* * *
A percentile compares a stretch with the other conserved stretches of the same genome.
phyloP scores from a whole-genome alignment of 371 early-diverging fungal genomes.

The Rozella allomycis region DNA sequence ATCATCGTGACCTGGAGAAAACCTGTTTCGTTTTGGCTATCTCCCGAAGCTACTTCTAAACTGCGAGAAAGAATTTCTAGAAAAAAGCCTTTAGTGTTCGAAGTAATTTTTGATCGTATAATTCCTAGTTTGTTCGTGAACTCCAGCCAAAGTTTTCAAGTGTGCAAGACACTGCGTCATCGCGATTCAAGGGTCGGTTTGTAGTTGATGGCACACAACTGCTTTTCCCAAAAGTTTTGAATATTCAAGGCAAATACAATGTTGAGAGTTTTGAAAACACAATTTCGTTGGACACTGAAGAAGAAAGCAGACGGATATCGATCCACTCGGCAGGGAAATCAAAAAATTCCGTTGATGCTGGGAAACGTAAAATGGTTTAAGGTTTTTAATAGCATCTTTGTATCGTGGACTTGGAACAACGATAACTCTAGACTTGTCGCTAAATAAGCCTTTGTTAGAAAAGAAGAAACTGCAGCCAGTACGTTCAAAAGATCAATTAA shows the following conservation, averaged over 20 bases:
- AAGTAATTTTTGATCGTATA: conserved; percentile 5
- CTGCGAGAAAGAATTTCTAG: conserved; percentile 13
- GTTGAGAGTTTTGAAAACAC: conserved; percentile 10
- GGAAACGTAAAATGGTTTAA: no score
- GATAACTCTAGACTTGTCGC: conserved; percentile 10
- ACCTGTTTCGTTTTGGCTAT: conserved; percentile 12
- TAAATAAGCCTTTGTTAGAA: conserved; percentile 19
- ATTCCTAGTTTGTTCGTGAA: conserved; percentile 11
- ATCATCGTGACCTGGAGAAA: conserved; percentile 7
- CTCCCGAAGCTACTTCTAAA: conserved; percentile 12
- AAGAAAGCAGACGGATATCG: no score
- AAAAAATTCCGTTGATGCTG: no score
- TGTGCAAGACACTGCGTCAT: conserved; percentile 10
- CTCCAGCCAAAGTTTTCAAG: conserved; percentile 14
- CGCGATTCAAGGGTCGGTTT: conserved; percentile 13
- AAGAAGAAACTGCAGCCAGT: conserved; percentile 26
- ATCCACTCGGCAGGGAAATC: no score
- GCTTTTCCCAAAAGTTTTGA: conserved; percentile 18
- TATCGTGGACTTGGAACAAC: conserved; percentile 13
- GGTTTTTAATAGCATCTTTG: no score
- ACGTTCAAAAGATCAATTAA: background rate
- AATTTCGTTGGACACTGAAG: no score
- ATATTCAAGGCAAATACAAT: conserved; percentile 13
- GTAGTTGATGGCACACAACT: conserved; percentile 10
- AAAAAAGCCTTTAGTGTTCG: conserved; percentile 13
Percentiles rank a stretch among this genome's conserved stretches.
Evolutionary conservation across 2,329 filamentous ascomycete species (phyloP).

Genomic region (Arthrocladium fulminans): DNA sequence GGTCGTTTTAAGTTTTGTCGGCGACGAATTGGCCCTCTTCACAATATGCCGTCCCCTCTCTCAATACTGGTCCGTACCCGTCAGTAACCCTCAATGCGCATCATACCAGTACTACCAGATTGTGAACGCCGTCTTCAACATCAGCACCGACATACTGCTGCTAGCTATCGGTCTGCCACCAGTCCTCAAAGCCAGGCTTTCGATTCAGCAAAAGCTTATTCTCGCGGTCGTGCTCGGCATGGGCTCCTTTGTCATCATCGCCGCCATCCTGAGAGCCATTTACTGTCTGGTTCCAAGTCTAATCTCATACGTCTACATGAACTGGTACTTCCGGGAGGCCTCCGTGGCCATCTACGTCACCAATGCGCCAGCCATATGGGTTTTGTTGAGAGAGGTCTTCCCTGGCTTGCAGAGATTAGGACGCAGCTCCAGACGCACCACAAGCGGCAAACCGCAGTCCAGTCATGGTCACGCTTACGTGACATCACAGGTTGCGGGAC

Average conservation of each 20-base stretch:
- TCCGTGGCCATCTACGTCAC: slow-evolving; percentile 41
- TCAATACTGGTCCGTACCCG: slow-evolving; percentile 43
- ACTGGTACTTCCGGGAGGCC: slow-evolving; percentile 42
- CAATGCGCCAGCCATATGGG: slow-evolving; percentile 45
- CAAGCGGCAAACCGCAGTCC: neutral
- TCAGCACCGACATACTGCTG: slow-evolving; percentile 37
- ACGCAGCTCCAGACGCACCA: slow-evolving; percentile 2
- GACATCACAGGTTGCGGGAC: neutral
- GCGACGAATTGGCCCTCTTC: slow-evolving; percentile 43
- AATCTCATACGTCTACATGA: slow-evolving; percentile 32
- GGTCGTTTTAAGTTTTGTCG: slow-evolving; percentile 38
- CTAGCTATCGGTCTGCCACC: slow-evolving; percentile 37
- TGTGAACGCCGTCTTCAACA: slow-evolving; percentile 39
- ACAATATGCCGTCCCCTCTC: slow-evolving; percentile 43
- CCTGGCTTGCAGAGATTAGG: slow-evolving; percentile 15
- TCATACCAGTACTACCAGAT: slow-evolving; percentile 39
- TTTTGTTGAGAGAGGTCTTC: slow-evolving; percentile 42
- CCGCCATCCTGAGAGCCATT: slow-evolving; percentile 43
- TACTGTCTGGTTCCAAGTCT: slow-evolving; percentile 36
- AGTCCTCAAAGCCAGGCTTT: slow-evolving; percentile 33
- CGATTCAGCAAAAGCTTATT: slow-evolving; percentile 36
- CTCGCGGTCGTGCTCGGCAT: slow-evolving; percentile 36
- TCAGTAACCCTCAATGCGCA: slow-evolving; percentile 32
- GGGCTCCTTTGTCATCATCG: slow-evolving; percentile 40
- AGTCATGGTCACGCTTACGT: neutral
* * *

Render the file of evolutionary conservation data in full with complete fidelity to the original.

A percentile compares a stretch with the other conserved stretches of the same genome.
phyloP scores from a whole-genome alignment of 371 early-diverging fungal genomes.

The Rozella allomycis region DNA sequence ATCATCGTGACCTGGAGAAAACCTGTTTCGTTTTGGCTATCTCCCGAAGCTACTTCTAAACTGCGAGAAAGAATTTCTAGAAAAAAGCCTTTAGTGTTCGAAGTAATTTTTGATCGTATAATTCCTAGTTTGTTCGTGAACTCCAGCCAAAGTTTTCAAGTGTGCAAGACACTGCGTCATCGCGATTCAAGGGTCGGTTTGTAGTTGATGGCACACAACTGCTTTTCCCAAAAGTTTTGAATATTCAAGGCAAATACAATGTTGAGAGTTTTGAAAACACAATTTCGTTGGACACTGAAGAAGAAAGCAGACGGATATCGATCCACTCGGCAGGGAAATCAAAAAATTCCGTTGATGCTGGGAAACGTAAAATGGTTTAAGGTTTTTAATAGCATCTTTGTATCGTGGACTTGGAACAACGATAACTCTAGACTTGTCGCTAAATAAGCCTTTGTTAGAAAAGAAGAAACTGCAGCCAGTACGTTCAAAAGATCAATTAA shows the following conservation, averaged over 20 bases:
- AAGTAATTTTTGATCGTATA: conserved; percentile 5
- CTGCGAGAAAGAATTTCTAG: conserved; percentile 13
- GTTGAGAGTTTTGAAAACAC: conserved; percentile 10
- GGAAACGTAAAATGGTTTAA: no score
- GATAACTCTAGACTTGTCGC: conserved; percentile 10
- ACCTGTTTCGTTTTGGCTAT: conserved; percentile 12
- TAAATAAGCCTTTGTTAGAA: conserved; percentile 19
- ATTCCTAGTTTGTTCGTGAA: conserved; percentile 11
- ATCATCGTGACCTGGAGAAA: conserved; percentile 7
- CTCCCGAAGCTACTTCTAAA: conserved; percentile 12
- AAGAAAGCAGACGGATATCG: no score
- AAAAAATTCCGTTGATGCTG: no score
- TGTGCAAGACACTGCGTCAT: conserved; percentile 10
- CTCCAGCCAAAGTTTTCAAG: conserved; percentile 14
- CGCGATTCAAGGGTCGGTTT: conserved; percentile 13
- AAGAAGAAACTGCAGCCAGT: conserved; percentile 26
- ATCCACTCGGCAGGGAAATC: no score
- GCTTTTCCCAAAAGTTTTGA: conserved; percentile 18
- TATCGTGGACTTGGAACAAC: conserved; percentile 13
- GGTTTTTAATAGCATCTTTG: no score
- ACGTTCAAAAGATCAATTAA: background rate
- AATTTCGTTGGACACTGAAG: no score
- ATATTCAAGGCAAATACAAT: conserved; percentile 13
- GTAGTTGATGGCACACAACT: conserved; percentile 10
- AAAAAAGCCTTTAGTGTTCG: conserved; percentile 13
Percentiles rank a stretch among this genome's conserved stretches.
Evolutionary conservation across 2,329 filamentous ascomycete species (phyloP).

Genomic region (Arthrocladium fulminans): DNA sequence GGTCGTTTTAAGTTTTGTCGGCGACGAATTGGCCCTCTTCACAATATGCCGTCCCCTCTCTCAATACTGGTCCGTACCCGTCAGTAACCCTCAATGCGCATCATACCAGTACTACCAGATTGTGAACGCCGTCTTCAACATCAGCACCGACATACTGCTGCTAGCTATCGGTCTGCCACCAGTCCTCAAAGCCAGGCTTTCGATTCAGCAAAAGCTTATTCTCGCGGTCGTGCTCGGCATGGGCTCCTTTGTCATCATCGCCGCCATCCTGAGAGCCATTTACTGTCTGGTTCCAAGTCTAATCTCATACGTCTACATGAACTGGTACTTCCGGGAGGCCTCCGTGGCCATCTACGTCACCAATGCGCCAGCCATATGGGTTTTGTTGAGAGAGGTCTTCCCTGGCTTGCAGAGATTAGGACGCAGCTCCAGACGCACCACAAGCGGCAAACCGCAGTCCAGTCATGGTCACGCTTACGTGACATCACAGGTTGCGGGAC

Average conservation of each 20-base stretch:
- TCCGTGGCCATCTACGTCAC: slow-evolving; percentile 41
- TCAATACTGGTCCGTACCCG: slow-evolving; percentile 43
- ACTGGTACTTCCGGGAGGCC: slow-evolving; percentile 42
- CAATGCGCCAGCCATATGGG: slow-evolving; percentile 45
- CAAGCGGCAAACCGCAGTCC: neutral
- TCAGCACCGACATACTGCTG: slow-evolving; percentile 37
- ACGCAGCTCCAGACGCACCA: slow-evolving; percentile 2
- GACATCACAGGTTGCGGGAC: neutral
- GCGACGAATTGGCCCTCTTC: slow-evolving; percentile 43
- AATCTCATACGTCTACATGA: slow-evolving; percentile 32
- GGTCGTTTTAAGTTTTGTCG: slow-evolving; percentile 38
- CTAGCTATCGGTCTGCCACC: slow-evolving; percentile 37
- TGTGAACGCCGTCTTCAACA: slow-evolving; percentile 39
- ACAATATGCCGTCCCCTCTC: slow-evolving; percentile 43
- CCTGGCTTGCAGAGATTAGG: slow-evolving; percentile 15
- TCATACCAGTACTACCAGAT: slow-evolving; percentile 39
- TTTTGTTGAGAGAGGTCTTC: slow-evolving; percentile 42
- CCGCCATCCTGAGAGCCATT: slow-evolving; percentile 43
- TACTGTCTGGTTCCAAGTCT: slow-evolving; percentile 36
- AGTCCTCAAAGCCAGGCTTT: slow-evolving; percentile 33
- CGATTCAGCAAAAGCTTATT: slow-evolving; percentile 36
- CTCGCGGTCGTGCTCGGCAT: slow-evolving; percentile 36
- TCAGTAACCCTCAATGCGCA: slow-evolving; percentile 32
- GGGCTCCTTTGTCATCATCG: slow-evolving; percentile 40
- AGTCATGGTCACGCTTACGT: neutral